LINCOLN, Neb. – Many things can cue spawning in freshwater fish: weather, water temperature, moon phase, etc. One of the most important cues is the amount of daylight. For that reason, spawning tends to occur about the same time every year. So, the walleyes will be spawning April 1.
Not all fish in a population spawn at the same time. Some spawn early and some late. The result is the spawn period will last a period of weeks. Typically, males are the first to anticipate spawning; they “come early and stay late.” Male walleyes will be present on spawning habitats for days, even weeks, before and after peak spawning activity. Females stage near the spawning habitat, then move up when they are ripe and ready to spawn. Normally, females will deposit all of their eggs in one night of spawning activity.
Walleyes are broadcast spawners. Eggs and milt are scattered over spawning habitat. Neither parent provides any care or protection for the eggs or young.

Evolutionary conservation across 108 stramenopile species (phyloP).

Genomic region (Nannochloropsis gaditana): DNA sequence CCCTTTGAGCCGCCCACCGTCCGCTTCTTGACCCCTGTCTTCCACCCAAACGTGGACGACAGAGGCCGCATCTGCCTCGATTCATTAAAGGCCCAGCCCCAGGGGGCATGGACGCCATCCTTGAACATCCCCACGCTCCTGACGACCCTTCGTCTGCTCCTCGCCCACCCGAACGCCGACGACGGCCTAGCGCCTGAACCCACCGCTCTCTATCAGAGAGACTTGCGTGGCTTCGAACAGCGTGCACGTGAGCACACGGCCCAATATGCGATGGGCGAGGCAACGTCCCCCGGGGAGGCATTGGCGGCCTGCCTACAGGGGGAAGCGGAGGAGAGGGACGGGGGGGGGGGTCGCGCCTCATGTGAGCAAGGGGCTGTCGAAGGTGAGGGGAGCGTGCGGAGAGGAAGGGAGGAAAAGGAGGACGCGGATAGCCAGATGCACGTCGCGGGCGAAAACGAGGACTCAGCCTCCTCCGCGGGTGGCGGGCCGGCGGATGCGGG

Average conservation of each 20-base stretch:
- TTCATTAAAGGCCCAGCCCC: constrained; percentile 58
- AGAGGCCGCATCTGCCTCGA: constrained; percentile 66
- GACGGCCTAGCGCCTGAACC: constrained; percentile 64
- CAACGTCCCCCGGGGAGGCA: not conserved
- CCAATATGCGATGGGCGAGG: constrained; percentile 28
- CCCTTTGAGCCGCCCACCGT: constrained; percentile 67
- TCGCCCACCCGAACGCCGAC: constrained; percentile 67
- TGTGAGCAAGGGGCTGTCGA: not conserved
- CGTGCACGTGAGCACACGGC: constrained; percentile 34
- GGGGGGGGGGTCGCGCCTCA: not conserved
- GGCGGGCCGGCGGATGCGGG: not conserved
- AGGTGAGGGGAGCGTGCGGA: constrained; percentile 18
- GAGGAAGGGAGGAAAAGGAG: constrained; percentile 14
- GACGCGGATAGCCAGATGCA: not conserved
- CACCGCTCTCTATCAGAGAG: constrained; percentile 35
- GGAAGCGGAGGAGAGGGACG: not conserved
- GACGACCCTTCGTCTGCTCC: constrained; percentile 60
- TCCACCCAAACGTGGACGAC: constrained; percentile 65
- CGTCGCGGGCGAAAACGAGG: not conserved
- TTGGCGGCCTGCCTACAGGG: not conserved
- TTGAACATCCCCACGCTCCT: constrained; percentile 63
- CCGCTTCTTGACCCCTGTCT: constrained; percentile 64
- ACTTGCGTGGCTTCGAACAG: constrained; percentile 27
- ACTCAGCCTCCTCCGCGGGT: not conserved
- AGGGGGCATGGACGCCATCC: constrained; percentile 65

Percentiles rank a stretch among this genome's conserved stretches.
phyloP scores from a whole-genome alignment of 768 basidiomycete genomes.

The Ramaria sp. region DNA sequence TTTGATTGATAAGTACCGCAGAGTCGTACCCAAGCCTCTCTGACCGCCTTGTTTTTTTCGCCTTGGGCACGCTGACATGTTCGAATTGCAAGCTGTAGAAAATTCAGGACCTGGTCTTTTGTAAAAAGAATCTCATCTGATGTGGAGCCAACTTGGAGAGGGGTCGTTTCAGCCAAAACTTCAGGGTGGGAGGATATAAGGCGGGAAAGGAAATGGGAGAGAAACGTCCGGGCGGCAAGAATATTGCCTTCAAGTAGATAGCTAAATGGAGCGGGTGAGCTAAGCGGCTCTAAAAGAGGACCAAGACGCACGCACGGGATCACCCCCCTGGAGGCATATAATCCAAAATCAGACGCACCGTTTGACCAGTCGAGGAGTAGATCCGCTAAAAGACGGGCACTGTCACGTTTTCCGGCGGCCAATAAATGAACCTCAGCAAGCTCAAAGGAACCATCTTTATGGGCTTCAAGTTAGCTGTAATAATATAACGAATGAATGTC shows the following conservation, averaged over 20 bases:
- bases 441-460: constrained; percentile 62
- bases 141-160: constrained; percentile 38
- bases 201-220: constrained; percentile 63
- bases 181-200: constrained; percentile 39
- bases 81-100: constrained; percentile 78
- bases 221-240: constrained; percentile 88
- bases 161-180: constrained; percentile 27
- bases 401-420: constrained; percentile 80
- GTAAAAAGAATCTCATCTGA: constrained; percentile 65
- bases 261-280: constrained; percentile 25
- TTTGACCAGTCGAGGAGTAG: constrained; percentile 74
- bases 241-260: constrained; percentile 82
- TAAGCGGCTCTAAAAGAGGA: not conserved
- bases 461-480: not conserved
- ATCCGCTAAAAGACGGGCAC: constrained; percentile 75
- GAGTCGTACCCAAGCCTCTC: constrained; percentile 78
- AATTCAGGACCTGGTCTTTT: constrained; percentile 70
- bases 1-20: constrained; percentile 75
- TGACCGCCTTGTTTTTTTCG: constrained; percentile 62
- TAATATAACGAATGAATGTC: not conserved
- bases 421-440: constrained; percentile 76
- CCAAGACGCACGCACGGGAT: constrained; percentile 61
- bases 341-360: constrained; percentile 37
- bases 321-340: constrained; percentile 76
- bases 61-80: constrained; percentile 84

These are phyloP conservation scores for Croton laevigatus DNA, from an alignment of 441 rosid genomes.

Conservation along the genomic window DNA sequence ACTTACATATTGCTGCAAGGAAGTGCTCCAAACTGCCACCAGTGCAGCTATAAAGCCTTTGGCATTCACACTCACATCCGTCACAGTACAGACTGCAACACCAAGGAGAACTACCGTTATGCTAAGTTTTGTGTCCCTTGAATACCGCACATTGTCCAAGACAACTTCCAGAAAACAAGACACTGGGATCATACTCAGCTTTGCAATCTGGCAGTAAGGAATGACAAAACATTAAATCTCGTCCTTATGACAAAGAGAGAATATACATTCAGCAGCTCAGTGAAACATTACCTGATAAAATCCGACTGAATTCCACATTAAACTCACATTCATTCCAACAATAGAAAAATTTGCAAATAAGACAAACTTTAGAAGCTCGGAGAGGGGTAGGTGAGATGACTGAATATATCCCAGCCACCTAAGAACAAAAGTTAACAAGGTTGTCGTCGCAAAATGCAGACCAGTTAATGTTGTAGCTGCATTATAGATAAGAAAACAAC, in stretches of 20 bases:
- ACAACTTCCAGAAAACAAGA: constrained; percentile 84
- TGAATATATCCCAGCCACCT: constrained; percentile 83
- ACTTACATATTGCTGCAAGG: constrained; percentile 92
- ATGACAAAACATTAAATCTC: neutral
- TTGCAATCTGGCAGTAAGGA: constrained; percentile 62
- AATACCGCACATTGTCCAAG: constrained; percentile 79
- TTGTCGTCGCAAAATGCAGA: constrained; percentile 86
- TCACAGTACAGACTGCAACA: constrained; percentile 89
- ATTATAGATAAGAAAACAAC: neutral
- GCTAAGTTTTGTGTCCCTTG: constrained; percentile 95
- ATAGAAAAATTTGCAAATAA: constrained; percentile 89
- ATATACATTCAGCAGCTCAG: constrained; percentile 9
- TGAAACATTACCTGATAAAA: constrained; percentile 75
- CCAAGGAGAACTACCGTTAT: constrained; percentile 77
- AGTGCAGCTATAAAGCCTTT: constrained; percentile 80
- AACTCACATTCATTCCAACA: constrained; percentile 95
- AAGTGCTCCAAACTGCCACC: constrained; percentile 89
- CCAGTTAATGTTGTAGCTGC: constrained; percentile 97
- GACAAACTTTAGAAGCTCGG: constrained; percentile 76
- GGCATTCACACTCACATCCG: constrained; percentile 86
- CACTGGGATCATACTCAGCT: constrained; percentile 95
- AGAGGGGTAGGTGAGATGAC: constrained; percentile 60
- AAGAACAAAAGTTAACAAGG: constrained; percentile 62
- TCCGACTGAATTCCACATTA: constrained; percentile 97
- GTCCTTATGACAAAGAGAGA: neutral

Ideal spawning habitat for walleyes is rock a little big larger than gravel. That rocky substrate needs to be well-aerated by water flow, current or wind and wave action.
Nebraska waters have little rock in them, so walleyes use the next best thing – rock rip-rap or soil cement on the dam faces of reservoirs. During the spawn period, most adult walleyes will congregate on or near those dam faces, although a few fish will use other rocky habitats or even migrate up feeder streams or rivers.
Many Nebraska anglers consider the walleye spawn to be an opportune time to catch walleyes. That may be especially true for shore anglers as the walleyes congregate on the shoreline while spawning. Certainly, the spawn period is a time when the walleyes are concentrated in areas easily accessible